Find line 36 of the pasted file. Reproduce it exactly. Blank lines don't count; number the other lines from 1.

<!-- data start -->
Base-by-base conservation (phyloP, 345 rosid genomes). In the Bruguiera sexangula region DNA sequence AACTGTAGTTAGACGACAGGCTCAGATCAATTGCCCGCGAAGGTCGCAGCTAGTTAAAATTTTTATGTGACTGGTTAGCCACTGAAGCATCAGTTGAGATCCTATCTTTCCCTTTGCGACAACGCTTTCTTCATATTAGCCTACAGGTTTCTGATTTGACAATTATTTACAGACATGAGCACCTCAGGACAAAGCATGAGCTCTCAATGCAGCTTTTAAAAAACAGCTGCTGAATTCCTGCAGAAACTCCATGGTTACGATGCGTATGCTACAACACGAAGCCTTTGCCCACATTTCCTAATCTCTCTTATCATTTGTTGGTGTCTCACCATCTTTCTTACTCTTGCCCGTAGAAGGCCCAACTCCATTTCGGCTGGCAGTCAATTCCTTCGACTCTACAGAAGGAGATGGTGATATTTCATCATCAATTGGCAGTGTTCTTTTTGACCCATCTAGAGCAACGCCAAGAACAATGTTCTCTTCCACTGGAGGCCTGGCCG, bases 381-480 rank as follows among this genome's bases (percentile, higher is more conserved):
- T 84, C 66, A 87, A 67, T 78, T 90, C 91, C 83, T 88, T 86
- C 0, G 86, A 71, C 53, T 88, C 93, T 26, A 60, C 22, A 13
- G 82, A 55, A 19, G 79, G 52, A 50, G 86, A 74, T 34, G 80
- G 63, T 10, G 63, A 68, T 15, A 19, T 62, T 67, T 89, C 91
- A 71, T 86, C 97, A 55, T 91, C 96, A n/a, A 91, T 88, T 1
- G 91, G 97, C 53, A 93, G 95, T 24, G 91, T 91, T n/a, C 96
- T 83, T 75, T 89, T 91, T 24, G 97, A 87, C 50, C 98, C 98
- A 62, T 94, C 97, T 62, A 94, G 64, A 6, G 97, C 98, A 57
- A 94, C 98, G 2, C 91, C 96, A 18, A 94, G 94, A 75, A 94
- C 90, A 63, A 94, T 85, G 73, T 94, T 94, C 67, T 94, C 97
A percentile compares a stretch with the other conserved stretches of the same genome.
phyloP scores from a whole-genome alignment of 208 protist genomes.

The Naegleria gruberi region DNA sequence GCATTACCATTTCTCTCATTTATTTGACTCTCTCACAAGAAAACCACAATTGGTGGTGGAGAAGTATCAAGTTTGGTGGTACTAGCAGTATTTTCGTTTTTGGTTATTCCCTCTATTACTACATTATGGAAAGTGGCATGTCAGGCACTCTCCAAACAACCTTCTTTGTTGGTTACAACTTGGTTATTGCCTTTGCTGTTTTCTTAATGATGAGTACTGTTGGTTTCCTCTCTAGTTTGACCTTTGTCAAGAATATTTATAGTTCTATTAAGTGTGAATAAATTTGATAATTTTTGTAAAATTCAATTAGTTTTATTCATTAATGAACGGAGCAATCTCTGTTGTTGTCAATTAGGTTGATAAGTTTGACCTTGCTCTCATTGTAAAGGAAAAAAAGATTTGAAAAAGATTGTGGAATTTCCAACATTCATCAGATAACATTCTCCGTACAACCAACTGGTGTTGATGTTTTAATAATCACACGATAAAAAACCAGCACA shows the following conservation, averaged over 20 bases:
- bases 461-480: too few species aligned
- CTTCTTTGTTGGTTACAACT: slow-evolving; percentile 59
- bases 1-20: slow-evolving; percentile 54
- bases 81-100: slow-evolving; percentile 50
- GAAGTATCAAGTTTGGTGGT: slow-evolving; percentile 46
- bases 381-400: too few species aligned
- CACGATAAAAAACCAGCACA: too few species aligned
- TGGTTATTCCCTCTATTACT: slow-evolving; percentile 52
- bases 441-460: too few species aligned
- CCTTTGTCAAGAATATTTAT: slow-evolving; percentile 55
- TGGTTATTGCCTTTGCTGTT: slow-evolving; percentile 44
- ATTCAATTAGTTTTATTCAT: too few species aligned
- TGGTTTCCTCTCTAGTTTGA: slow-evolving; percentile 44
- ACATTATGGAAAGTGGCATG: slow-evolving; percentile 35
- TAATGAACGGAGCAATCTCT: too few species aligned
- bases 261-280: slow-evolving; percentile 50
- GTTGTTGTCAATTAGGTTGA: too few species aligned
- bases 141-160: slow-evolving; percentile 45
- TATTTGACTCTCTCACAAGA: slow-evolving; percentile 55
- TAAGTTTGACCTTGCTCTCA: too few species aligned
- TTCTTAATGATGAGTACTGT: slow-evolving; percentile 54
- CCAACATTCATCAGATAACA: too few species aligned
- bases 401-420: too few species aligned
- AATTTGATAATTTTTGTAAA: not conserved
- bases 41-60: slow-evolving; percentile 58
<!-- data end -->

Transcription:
- CCAACATTCATCAGATAACA: too few species aligned